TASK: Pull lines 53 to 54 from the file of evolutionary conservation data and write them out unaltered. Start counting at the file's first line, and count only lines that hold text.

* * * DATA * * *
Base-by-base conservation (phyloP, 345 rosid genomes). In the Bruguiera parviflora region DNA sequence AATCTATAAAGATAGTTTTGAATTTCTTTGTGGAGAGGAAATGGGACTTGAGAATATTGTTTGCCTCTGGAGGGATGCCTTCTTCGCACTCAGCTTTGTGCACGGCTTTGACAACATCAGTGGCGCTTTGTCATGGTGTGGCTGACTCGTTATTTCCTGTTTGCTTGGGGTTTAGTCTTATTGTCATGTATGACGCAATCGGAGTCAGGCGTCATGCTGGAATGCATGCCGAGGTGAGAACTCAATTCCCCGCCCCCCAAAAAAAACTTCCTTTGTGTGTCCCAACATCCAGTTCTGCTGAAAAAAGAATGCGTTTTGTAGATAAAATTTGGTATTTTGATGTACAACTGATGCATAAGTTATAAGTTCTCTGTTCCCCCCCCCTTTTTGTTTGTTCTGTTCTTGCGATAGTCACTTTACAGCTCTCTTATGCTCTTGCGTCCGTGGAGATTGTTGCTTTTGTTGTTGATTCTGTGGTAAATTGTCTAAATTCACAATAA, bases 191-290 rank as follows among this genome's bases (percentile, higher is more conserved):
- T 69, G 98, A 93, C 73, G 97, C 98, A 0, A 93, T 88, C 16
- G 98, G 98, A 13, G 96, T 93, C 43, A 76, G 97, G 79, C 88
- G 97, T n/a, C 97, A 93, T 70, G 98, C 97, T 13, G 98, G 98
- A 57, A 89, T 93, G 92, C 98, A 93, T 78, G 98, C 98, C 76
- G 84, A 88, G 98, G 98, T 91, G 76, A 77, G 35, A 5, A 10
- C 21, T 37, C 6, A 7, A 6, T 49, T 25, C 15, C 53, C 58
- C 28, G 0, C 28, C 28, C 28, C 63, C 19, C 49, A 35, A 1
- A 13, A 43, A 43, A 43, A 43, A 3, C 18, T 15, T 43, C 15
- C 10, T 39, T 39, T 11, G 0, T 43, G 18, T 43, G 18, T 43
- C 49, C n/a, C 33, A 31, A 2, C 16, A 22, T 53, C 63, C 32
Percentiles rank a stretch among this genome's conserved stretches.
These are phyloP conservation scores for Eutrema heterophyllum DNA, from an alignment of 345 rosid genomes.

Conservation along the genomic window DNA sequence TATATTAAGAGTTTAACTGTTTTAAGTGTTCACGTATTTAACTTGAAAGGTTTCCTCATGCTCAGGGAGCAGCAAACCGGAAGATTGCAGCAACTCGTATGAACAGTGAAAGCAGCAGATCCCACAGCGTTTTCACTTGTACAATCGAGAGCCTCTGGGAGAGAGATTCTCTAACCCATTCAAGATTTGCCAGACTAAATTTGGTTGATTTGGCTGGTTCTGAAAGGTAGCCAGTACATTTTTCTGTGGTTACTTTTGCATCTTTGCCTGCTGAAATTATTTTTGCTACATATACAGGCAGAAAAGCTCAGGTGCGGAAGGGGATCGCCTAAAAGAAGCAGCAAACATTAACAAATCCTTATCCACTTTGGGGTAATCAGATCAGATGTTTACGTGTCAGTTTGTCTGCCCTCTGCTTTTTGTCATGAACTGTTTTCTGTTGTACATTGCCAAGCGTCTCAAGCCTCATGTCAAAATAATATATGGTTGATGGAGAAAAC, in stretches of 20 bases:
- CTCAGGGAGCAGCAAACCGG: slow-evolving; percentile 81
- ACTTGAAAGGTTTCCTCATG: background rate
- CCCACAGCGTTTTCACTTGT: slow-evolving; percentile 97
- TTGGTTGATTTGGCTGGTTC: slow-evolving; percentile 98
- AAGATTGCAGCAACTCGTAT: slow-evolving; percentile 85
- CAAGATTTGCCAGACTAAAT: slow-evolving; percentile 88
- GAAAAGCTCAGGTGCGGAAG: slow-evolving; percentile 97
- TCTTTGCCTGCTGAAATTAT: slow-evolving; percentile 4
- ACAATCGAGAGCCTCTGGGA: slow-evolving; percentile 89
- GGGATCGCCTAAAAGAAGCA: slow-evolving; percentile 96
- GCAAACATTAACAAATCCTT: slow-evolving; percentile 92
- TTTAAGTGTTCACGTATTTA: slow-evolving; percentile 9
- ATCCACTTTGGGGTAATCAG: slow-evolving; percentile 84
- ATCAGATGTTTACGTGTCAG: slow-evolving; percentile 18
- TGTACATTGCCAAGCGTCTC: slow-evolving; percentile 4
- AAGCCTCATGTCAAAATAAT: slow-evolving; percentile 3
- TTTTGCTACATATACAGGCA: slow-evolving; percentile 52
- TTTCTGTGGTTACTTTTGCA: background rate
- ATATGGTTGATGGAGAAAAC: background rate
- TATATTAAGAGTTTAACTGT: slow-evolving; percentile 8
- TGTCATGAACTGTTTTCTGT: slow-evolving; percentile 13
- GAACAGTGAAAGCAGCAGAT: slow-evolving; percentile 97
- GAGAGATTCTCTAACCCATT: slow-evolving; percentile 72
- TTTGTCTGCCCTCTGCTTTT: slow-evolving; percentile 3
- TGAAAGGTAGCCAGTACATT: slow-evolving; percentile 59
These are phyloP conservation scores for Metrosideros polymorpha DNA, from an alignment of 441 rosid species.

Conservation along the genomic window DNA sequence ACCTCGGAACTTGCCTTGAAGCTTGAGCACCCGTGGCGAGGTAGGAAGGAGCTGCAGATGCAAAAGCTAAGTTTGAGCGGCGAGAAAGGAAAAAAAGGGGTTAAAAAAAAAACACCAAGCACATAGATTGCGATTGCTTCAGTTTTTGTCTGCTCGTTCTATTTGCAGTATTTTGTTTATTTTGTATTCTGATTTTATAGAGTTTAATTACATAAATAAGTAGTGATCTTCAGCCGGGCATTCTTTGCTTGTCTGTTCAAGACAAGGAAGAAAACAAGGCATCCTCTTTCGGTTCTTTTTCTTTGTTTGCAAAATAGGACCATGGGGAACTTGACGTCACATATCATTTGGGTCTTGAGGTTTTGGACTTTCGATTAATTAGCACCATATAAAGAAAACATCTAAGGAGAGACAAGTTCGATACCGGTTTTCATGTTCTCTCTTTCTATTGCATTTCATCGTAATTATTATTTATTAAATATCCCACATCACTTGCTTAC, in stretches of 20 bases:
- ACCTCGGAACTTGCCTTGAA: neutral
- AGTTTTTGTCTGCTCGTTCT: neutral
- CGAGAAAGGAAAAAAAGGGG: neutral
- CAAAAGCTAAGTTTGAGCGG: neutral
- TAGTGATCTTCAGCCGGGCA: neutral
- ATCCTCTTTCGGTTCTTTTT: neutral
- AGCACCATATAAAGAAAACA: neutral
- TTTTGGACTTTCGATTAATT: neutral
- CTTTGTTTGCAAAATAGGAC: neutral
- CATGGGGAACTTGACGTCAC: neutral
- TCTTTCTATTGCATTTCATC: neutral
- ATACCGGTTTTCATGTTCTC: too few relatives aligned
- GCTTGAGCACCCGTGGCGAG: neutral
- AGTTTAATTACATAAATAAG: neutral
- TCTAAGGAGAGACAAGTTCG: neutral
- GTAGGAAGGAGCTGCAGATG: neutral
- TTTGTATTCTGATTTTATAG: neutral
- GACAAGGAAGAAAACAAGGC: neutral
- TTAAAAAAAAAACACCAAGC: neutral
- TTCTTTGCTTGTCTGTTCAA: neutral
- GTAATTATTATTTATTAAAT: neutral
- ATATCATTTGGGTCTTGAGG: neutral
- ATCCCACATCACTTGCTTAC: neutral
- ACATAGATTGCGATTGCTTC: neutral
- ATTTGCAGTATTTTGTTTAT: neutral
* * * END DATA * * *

- ATACCGGTTTTCATGTTCTC: too few relatives aligned
- GCTTGAGCACCCGTGGCGAG: neutral